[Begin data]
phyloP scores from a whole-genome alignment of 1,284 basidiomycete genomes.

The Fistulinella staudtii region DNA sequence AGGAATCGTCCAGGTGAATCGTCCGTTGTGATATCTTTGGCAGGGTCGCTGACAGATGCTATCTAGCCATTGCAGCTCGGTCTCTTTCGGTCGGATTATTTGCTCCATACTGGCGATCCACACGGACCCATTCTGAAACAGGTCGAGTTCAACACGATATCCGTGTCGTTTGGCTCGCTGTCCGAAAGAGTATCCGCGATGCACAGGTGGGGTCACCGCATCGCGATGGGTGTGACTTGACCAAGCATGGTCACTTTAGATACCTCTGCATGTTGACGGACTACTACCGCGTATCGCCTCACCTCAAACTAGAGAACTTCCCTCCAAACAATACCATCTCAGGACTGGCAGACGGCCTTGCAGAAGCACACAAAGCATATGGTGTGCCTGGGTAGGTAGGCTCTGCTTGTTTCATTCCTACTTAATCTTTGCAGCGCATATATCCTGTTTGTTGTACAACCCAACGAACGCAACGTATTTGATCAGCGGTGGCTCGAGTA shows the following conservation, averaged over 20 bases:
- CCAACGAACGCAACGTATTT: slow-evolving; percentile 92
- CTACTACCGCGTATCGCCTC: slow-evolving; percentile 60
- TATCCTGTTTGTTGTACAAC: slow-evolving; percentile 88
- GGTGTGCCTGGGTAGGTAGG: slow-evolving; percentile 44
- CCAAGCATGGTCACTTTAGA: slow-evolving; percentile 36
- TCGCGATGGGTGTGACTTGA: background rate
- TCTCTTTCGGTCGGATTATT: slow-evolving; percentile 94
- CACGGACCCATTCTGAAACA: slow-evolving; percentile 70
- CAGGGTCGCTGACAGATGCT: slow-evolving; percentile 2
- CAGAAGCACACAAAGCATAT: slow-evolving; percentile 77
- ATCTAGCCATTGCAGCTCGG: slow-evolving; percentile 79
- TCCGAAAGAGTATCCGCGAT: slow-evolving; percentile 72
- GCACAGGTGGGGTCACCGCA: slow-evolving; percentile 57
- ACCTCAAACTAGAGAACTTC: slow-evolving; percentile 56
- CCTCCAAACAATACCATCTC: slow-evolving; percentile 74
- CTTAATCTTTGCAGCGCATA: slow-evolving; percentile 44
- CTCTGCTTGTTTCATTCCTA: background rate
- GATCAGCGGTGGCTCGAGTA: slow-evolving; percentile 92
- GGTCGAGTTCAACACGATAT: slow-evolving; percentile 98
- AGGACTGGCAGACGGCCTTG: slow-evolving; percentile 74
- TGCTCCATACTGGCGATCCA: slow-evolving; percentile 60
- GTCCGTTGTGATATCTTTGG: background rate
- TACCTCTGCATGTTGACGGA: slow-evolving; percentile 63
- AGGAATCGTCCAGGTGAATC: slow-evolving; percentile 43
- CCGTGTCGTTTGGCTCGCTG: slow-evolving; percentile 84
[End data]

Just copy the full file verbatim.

phyloP scores from a whole-genome alignment of 1,284 basidiomycete genomes.

The Fistulinella staudtii region DNA sequence AGGAATCGTCCAGGTGAATCGTCCGTTGTGATATCTTTGGCAGGGTCGCTGACAGATGCTATCTAGCCATTGCAGCTCGGTCTCTTTCGGTCGGATTATTTGCTCCATACTGGCGATCCACACGGACCCATTCTGAAACAGGTCGAGTTCAACACGATATCCGTGTCGTTTGGCTCGCTGTCCGAAAGAGTATCCGCGATGCACAGGTGGGGTCACCGCATCGCGATGGGTGTGACTTGACCAAGCATGGTCACTTTAGATACCTCTGCATGTTGACGGACTACTACCGCGTATCGCCTCACCTCAAACTAGAGAACTTCCCTCCAAACAATACCATCTCAGGACTGGCAGACGGCCTTGCAGAAGCACACAAAGCATATGGTGTGCCTGGGTAGGTAGGCTCTGCTTGTTTCATTCCTACTTAATCTTTGCAGCGCATATATCCTGTTTGTTGTACAACCCAACGAACGCAACGTATTTGATCAGCGGTGGCTCGAGTA shows the following conservation, averaged over 20 bases:
- CCAACGAACGCAACGTATTT: slow-evolving; percentile 92
- CTACTACCGCGTATCGCCTC: slow-evolving; percentile 60
- TATCCTGTTTGTTGTACAAC: slow-evolving; percentile 88
- GGTGTGCCTGGGTAGGTAGG: slow-evolving; percentile 44
- CCAAGCATGGTCACTTTAGA: slow-evolving; percentile 36
- TCGCGATGGGTGTGACTTGA: background rate
- TCTCTTTCGGTCGGATTATT: slow-evolving; percentile 94
- CACGGACCCATTCTGAAACA: slow-evolving; percentile 70
- CAGGGTCGCTGACAGATGCT: slow-evolving; percentile 2
- CAGAAGCACACAAAGCATAT: slow-evolving; percentile 77
- ATCTAGCCATTGCAGCTCGG: slow-evolving; percentile 79
- TCCGAAAGAGTATCCGCGAT: slow-evolving; percentile 72
- GCACAGGTGGGGTCACCGCA: slow-evolving; percentile 57
- ACCTCAAACTAGAGAACTTC: slow-evolving; percentile 56
- CCTCCAAACAATACCATCTC: slow-evolving; percentile 74
- CTTAATCTTTGCAGCGCATA: slow-evolving; percentile 44
- CTCTGCTTGTTTCATTCCTA: background rate
- GATCAGCGGTGGCTCGAGTA: slow-evolving; percentile 92
- GGTCGAGTTCAACACGATAT: slow-evolving; percentile 98
- AGGACTGGCAGACGGCCTTG: slow-evolving; percentile 74
- TGCTCCATACTGGCGATCCA: slow-evolving; percentile 60
- GTCCGTTGTGATATCTTTGG: background rate
- TACCTCTGCATGTTGACGGA: slow-evolving; percentile 63
- AGGAATCGTCCAGGTGAATC: slow-evolving; percentile 43
- CCGTGTCGTTTGGCTCGCTG: slow-evolving; percentile 84